Why submit B-roll to the Science Press Package?
The Science Press Package (or “SciPak”) team has talked with reporters at The New York Times, The Wall Street Journal, STAT, The Economist and other outlets, and we have learned that these reporters greatly value video; having it can make the difference in whether they cover a piece of new research. Thus, the SciPak strives to provide its 12,000+ registered science journalists with as much quality, compelling video as possible, related to forthcoming research in the Science family of journals.
Authors of forthcoming research papers and affiliated public information officers (PIOs) can help by submitting related video, particularly B-roll.
What is B-roll?
Think of an interview with a researcher as A-roll. B-roll is supplementary video footage that supports the interview footage. It shows the science in action, as best as it can be showed – whether that is by capturing a device in action or a procedure as it happens, or whether that is by representing a process in a more abstract way, through demonstrations that represent planets with Styrofoam spheres, for examples.
Here’s what a video about a new surgical technique looks like without B-roll:
Here’s what related B-roll for this research, essential for creating a video package that truly captivates the audience, looks like:
Why is B-roll important?
It makes any video far more engaging – something an audience will want to watch. More importantly, the more “action” footage you can provide in B-roll submissions, the more “meat” reporters will have to work with to make a variety of multimedia products, including gifs, or even their own edited video packages.
Video editors primarily use B-roll to cover up cuts in an interview, which is particularly important for videos that will be any longer than a minute in length. And video editors focusing on social media use B-roll to create short, visually engaging videos that are commonly paired with explainer text and music.
Here are a few tips for capturing good B-roll:
- Capture a variety of shots. Shoot a few wide shots. Go in for some close ups. Think about filming at different angles.
- Pan shots help set the scene. Start at one end of the room. Hit record and hold that still shot for a beat before slowly and smoothly panning over to the other side. Hold that end shot for a beat as well. Here is an example:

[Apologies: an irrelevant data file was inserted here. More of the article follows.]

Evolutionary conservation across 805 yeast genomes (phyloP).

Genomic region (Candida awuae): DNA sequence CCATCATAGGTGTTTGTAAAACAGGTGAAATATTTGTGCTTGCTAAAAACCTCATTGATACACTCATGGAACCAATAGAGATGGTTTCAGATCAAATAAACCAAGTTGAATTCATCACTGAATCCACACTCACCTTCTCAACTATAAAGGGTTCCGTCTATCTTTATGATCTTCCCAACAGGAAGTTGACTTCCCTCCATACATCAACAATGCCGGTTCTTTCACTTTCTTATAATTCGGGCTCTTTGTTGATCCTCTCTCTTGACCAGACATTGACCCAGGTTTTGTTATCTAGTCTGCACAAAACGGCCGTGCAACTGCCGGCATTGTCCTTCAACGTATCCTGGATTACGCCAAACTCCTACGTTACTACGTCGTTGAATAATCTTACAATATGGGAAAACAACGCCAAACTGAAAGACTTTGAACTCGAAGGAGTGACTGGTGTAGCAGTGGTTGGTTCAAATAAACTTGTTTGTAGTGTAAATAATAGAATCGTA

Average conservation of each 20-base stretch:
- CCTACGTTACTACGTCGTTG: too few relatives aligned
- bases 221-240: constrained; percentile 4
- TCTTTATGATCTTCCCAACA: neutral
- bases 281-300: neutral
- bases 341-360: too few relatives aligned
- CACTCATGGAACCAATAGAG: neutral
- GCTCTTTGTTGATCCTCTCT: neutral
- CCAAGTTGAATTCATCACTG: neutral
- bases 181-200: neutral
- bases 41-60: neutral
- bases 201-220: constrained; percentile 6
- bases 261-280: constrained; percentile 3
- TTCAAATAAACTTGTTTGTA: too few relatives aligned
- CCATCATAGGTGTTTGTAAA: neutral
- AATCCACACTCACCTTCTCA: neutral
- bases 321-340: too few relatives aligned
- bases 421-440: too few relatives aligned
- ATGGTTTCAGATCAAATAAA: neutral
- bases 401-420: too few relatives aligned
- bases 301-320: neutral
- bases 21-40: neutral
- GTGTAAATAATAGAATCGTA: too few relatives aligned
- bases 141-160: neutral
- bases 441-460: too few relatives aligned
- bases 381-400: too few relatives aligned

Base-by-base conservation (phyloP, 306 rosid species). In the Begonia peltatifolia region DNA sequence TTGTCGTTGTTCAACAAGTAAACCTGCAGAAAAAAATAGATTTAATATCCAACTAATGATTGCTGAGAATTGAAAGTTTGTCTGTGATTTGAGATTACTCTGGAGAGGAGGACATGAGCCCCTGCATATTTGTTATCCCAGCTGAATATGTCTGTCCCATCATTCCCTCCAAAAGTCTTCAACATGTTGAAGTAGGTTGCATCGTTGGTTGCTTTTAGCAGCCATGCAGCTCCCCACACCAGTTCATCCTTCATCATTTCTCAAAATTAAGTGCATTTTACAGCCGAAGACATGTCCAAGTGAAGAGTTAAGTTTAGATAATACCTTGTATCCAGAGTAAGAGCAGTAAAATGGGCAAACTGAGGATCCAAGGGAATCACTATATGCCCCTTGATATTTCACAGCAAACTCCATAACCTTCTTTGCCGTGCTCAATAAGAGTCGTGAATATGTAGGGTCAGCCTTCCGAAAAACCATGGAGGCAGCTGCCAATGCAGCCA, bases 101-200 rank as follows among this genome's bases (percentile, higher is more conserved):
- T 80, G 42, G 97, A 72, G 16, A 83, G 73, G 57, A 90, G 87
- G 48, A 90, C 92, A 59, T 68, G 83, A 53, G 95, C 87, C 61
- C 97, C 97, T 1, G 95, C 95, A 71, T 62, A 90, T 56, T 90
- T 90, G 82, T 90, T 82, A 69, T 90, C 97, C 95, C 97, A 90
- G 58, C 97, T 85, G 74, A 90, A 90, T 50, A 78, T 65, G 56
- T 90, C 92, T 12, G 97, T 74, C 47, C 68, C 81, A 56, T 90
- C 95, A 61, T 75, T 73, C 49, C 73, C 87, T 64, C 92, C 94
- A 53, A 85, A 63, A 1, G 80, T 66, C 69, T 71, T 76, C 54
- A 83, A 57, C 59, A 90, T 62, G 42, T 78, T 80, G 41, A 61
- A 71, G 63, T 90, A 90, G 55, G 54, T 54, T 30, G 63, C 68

- Keep the B-roll relevant to the research, institution and the material covered in the paper. The B-roll should help the reporter explain the research. “This is Dr. Nick Pyenson. He studies whale fossils. Here is some B-roll representative of his research at X University:”
(insert link of Nick B-roll: holding whale fossils, scanning whale fossil shots, Nick walking down the Smithsonian archive halls)
- Makes sure each shot lasts at least 10 seconds. It’s never a bad idea to film a shot for longer but be sure each shots lasts at least 10 seconds. Count to 10 in your head as you film a shot. Video editors need large chunks of time for added flexibilty when editing.
What are the ideal specs for footage?
- 1920 x 1080 or 1280 x 720 is preferred
- 30 fps is preferred. We’ll also take 24, 25, 50 or 60.
- 16:9 Aspect ratio
Filming on an iPhone or Android?
We will happily take footage filmed on a smart phone! Some things to keep in mind before filming:
- Film with the phone held horizontally. Vertical footage will not be usable.
- Film in a well lit area. Many mobile devices don’t do well in low light settings. You will have better results if you make sure your space is well lit and bright.
- Stabilization is key. A shaky hand will result in unusable footage. Invest in a small tripod that allows you to shoot vertically. Here are some examples of affordable accessories: